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Pakistan Clashes Kill Over 40 Militants, Two Soldiers


PESHAWAR (Reuters) -- More than 40 Islamist militants and two soldiers have been killed in the latest fighting in Pakistan's troubled northwest near the Afghan border, paramilitary force officials said.

Pakistani security forces in recent months have been locked in battles with militants in the Bajaur ethnic-Pashtun tribal region, as well as the nearby Swat Valley, a mountain valley once popular with tourists.

In an apparent reaction to the Pakistani offensives, militants have unleashed a wave of suicide bomb attacks in Pakistan, most in the northwest.

The Pashtun regions are havens for Al-Qaeda and Taliban guerrillas and the United States has carried out a series of missile attacks as well as a ground assault on militant targets in Pakistan since the beginning of September.

In the latest fighting in the Swat Valley, at least 25 militants were killed in a clash with security forces in the Khawazakhela area on October 13, an official with the paramilitary Frontier Corps said.

Two soldiers were also killed and three wounded.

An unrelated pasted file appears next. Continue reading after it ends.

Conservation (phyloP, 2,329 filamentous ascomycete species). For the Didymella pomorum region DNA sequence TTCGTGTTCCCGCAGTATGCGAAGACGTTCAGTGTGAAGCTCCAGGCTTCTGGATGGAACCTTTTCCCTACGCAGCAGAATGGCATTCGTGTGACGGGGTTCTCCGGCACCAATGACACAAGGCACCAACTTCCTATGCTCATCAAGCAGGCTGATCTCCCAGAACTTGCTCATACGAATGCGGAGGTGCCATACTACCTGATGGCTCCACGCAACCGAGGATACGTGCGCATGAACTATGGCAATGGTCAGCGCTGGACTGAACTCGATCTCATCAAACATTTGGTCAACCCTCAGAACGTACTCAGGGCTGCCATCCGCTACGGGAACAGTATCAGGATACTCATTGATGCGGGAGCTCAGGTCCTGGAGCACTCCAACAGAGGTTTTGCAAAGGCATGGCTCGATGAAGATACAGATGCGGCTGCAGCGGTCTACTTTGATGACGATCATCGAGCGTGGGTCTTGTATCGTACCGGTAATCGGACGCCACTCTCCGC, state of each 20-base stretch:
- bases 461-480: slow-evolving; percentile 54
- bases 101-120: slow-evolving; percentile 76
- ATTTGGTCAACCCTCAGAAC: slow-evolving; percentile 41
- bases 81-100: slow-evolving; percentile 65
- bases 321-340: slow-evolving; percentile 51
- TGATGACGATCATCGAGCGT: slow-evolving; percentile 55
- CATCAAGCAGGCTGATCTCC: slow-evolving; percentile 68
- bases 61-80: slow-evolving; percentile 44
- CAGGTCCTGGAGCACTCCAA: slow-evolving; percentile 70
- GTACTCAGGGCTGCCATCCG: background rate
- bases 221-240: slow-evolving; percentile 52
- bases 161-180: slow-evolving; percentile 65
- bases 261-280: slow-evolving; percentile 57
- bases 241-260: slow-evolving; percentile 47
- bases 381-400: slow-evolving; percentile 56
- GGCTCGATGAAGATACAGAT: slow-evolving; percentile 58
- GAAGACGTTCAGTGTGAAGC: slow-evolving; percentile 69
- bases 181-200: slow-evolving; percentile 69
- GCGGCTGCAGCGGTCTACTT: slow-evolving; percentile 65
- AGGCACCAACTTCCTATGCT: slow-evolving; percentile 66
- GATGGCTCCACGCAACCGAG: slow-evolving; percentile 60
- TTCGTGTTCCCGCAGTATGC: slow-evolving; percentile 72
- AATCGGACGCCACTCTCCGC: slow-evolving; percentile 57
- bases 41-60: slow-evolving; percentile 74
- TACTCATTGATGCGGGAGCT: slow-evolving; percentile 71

Security forces have been fighting loyalists of a pro-Taliban cleric, Mullah Fazlullah, who has led a violent campaign to impose Taliban-style laws in the region.

Security forces pounded a Fazlullah stronghold last week and killed several of his colleagues, but he escaped unhurt.

In Bajaur, to the west of Swat and on the Afghan border, security forces backed by helicopter gunships killed 15 to 20 militants in attacks in the Charmang district on October 13, said another paramilitary force official.

The military launched an offensive in Bajaur in August and according to official estimates, well over 1,000 militants have been killed in the region, which the military describes as a militant "center of gravity."

In the latest militant bomb attack, a suicide car bomber attacked a meeting in the Orakzai region on October 10 as tribal leaders met to raise a force to fight the insurgents, killing more than 50 people and wounding more than 100.

The violence has added to worries about nuclear-armed Pakistan, as the civilian coalition government that took office this year struggles with a deteriorating economy.
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